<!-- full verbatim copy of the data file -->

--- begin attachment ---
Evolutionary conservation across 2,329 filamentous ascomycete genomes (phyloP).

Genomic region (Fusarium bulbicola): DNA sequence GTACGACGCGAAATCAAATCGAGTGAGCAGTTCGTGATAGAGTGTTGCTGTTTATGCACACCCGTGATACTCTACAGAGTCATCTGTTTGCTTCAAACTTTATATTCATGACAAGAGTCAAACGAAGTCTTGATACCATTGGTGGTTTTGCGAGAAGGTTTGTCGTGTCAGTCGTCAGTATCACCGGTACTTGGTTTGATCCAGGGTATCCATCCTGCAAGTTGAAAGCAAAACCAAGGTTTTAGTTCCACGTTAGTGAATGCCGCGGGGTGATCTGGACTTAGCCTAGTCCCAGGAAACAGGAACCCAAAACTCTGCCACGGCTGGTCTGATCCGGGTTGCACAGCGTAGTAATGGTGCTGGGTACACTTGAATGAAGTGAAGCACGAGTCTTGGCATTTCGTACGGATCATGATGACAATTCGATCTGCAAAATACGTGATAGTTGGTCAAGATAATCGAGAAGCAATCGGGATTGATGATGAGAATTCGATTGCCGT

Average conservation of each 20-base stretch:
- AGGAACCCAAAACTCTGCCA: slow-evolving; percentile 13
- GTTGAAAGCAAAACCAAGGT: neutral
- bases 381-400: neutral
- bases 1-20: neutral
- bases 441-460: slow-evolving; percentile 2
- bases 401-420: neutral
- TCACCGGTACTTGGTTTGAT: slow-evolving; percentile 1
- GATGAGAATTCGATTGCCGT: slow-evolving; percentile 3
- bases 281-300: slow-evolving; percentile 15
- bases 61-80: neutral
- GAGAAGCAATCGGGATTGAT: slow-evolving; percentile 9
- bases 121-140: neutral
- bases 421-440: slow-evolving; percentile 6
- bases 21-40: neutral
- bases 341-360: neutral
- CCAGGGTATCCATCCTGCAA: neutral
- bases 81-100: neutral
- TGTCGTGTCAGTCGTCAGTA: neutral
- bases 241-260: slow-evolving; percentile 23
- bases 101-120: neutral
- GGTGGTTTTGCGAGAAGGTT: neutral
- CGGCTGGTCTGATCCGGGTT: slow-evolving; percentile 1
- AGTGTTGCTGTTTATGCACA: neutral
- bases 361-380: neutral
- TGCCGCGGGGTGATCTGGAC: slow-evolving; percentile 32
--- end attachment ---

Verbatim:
Evolutionary conservation across 2,329 filamentous ascomycete genomes (phyloP).

Genomic region (Fusarium bulbicola): DNA sequence GTACGACGCGAAATCAAATCGAGTGAGCAGTTCGTGATAGAGTGTTGCTGTTTATGCACACCCGTGATACTCTACAGAGTCATCTGTTTGCTTCAAACTTTATATTCATGACAAGAGTCAAACGAAGTCTTGATACCATTGGTGGTTTTGCGAGAAGGTTTGTCGTGTCAGTCGTCAGTATCACCGGTACTTGGTTTGATCCAGGGTATCCATCCTGCAAGTTGAAAGCAAAACCAAGGTTTTAGTTCCACGTTAGTGAATGCCGCGGGGTGATCTGGACTTAGCCTAGTCCCAGGAAACAGGAACCCAAAACTCTGCCACGGCTGGTCTGATCCGGGTTGCACAGCGTAGTAATGGTGCTGGGTACACTTGAATGAAGTGAAGCACGAGTCTTGGCATTTCGTACGGATCATGATGACAATTCGATCTGCAAAATACGTGATAGTTGGTCAAGATAATCGAGAAGCAATCGGGATTGATGATGAGAATTCGATTGCCGT

Average conservation of each 20-base stretch:
- AGGAACCCAAAACTCTGCCA: slow-evolving; percentile 13
- GTTGAAAGCAAAACCAAGGT: neutral
- bases 381-400: neutral
- bases 1-20: neutral
- bases 441-460: slow-evolving; percentile 2
- bases 401-420: neutral
- TCACCGGTACTTGGTTTGAT: slow-evolving; percentile 1
- GATGAGAATTCGATTGCCGT: slow-evolving; percentile 3
- bases 281-300: slow-evolving; percentile 15
- bases 61-80: neutral
- GAGAAGCAATCGGGATTGAT: slow-evolving; percentile 9
- bases 121-140: neutral
- bases 421-440: slow-evolving; percentile 6
- bases 21-40: neutral
- bases 341-360: neutral
- CCAGGGTATCCATCCTGCAA: neutral
- bases 81-100: neutral
- TGTCGTGTCAGTCGTCAGTA: neutral
- bases 241-260: slow-evolving; percentile 23
- bases 101-120: neutral
- GGTGGTTTTGCGAGAAGGTT: neutral
- CGGCTGGTCTGATCCGGGTT: slow-evolving; percentile 1
- AGTGTTGCTGTTTATGCACA: neutral
- bases 361-380: neutral
- TGCCGCGGGGTGATCTGGAC: slow-evolving; percentile 32